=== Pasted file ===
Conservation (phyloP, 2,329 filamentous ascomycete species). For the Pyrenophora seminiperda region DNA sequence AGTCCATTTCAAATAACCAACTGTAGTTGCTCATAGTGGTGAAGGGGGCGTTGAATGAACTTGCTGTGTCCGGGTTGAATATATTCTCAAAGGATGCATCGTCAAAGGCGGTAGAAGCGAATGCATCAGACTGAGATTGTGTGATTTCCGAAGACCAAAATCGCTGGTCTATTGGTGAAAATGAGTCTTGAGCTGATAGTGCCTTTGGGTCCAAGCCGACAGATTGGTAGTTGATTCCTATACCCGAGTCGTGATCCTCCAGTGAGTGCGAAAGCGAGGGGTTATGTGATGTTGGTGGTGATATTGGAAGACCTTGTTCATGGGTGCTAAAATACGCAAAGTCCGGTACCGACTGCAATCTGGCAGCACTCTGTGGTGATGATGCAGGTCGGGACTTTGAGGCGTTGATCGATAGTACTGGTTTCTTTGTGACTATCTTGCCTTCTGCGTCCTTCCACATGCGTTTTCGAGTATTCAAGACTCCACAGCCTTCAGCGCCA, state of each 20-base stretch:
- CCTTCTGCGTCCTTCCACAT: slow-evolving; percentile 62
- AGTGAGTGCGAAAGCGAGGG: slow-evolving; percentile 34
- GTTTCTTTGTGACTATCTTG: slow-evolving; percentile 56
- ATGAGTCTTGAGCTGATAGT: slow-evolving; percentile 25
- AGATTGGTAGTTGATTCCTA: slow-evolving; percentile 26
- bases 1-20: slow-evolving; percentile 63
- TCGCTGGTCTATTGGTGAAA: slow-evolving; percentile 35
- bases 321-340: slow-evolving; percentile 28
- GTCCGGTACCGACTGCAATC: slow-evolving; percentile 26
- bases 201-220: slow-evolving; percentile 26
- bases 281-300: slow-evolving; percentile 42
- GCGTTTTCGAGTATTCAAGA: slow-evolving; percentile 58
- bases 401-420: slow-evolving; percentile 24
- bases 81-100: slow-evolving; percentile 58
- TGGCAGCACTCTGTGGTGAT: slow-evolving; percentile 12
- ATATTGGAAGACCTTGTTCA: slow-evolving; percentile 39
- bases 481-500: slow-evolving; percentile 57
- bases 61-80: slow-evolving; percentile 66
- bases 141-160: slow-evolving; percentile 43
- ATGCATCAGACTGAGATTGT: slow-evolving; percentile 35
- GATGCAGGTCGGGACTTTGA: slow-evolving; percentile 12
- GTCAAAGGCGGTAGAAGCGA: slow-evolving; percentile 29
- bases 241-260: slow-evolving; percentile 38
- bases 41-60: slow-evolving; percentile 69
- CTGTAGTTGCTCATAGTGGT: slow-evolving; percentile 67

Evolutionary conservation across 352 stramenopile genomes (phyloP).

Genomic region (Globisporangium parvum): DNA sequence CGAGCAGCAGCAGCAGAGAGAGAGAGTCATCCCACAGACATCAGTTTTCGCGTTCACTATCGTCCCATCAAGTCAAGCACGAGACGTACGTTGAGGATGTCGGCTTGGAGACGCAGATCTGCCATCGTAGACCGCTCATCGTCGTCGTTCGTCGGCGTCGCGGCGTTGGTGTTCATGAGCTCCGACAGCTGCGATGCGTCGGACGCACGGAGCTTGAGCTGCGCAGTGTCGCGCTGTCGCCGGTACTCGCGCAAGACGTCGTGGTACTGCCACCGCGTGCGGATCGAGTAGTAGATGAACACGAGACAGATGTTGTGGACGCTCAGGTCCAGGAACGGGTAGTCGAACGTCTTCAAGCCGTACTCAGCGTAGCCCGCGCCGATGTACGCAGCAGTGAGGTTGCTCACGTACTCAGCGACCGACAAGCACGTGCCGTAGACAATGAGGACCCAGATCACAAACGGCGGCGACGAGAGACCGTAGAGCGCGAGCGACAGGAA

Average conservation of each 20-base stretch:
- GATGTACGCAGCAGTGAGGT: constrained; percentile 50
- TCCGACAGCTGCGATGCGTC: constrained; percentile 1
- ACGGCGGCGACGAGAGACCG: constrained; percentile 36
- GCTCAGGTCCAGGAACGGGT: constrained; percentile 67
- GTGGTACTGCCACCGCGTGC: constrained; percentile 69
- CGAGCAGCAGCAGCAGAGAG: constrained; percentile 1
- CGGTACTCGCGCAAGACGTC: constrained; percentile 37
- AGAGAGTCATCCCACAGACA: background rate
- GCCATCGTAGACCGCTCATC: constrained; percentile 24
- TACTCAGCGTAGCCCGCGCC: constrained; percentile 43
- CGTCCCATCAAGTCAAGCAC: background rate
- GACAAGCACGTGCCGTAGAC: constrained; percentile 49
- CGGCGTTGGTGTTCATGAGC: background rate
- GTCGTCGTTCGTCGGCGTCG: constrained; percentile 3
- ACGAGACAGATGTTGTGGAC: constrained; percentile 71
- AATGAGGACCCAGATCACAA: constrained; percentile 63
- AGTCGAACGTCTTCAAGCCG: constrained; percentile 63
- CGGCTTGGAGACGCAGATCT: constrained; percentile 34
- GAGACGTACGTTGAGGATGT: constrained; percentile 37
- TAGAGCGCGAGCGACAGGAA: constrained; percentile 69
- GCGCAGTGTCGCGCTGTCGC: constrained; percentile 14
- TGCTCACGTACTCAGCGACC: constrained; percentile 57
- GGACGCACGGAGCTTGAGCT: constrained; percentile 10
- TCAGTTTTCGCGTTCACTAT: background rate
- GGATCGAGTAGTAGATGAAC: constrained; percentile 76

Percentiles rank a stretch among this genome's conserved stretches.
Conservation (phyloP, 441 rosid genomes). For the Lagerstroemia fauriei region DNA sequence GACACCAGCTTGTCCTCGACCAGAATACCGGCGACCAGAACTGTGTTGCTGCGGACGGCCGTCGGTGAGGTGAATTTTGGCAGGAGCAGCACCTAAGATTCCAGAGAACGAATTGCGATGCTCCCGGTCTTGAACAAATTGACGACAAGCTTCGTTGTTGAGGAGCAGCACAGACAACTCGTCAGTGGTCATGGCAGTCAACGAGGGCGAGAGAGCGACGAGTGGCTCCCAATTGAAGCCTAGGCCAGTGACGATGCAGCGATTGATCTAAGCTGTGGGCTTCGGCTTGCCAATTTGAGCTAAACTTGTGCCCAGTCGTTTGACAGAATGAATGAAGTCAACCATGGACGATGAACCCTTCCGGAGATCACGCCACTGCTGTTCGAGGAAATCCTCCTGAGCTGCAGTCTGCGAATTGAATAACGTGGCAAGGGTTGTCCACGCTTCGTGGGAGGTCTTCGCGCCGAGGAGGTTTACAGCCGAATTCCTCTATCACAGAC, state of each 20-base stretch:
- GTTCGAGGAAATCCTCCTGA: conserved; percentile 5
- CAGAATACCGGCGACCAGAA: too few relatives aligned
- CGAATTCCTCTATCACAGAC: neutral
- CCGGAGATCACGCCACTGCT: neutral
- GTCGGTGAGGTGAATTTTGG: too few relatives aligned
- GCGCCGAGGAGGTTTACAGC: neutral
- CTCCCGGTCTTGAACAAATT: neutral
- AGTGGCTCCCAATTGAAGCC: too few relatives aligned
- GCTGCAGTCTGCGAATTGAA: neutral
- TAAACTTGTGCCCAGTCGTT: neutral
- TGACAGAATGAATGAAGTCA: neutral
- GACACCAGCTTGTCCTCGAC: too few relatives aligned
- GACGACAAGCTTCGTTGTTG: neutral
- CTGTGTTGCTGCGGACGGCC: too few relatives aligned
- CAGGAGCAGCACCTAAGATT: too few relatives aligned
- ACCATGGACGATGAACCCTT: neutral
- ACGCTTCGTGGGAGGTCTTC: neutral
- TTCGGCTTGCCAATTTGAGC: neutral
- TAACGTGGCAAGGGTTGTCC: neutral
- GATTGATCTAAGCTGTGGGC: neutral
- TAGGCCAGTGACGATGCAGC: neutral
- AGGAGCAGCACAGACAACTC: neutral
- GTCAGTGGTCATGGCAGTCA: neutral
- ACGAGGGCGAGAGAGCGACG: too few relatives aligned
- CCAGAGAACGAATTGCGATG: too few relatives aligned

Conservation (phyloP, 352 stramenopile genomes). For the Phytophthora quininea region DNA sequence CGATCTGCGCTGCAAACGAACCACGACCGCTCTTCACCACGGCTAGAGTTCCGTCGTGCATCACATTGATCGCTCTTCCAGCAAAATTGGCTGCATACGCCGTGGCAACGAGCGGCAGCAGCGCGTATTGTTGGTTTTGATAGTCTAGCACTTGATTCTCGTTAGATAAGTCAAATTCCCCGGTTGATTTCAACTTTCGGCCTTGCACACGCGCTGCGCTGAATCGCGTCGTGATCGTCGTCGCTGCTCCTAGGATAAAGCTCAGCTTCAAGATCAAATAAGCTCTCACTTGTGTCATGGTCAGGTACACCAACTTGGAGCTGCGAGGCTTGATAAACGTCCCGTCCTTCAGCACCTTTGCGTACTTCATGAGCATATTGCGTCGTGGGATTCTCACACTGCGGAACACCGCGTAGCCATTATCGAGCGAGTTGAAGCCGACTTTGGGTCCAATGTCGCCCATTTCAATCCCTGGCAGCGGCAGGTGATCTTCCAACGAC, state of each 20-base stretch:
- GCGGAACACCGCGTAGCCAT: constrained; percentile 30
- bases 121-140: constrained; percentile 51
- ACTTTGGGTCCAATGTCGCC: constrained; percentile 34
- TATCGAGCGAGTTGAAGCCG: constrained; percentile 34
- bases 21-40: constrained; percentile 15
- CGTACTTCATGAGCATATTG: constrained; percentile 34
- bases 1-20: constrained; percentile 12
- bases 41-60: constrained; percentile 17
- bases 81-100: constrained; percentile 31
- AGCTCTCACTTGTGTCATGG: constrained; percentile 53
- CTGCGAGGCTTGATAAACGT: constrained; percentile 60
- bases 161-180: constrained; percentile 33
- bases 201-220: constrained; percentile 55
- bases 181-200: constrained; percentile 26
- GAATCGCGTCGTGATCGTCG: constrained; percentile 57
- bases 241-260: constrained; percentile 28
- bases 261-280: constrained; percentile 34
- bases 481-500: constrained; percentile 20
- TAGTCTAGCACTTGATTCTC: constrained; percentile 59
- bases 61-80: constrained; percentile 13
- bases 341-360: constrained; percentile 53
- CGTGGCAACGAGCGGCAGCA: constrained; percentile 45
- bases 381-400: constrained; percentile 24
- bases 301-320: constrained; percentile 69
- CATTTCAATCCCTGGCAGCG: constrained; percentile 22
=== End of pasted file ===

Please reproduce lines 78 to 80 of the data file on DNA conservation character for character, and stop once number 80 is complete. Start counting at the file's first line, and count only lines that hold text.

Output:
- AGGAGCAGCACAGACAACTC: neutral
- GTCAGTGGTCATGGCAGTCA: neutral
- ACGAGGGCGAGAGAGCGACG: too few relatives aligned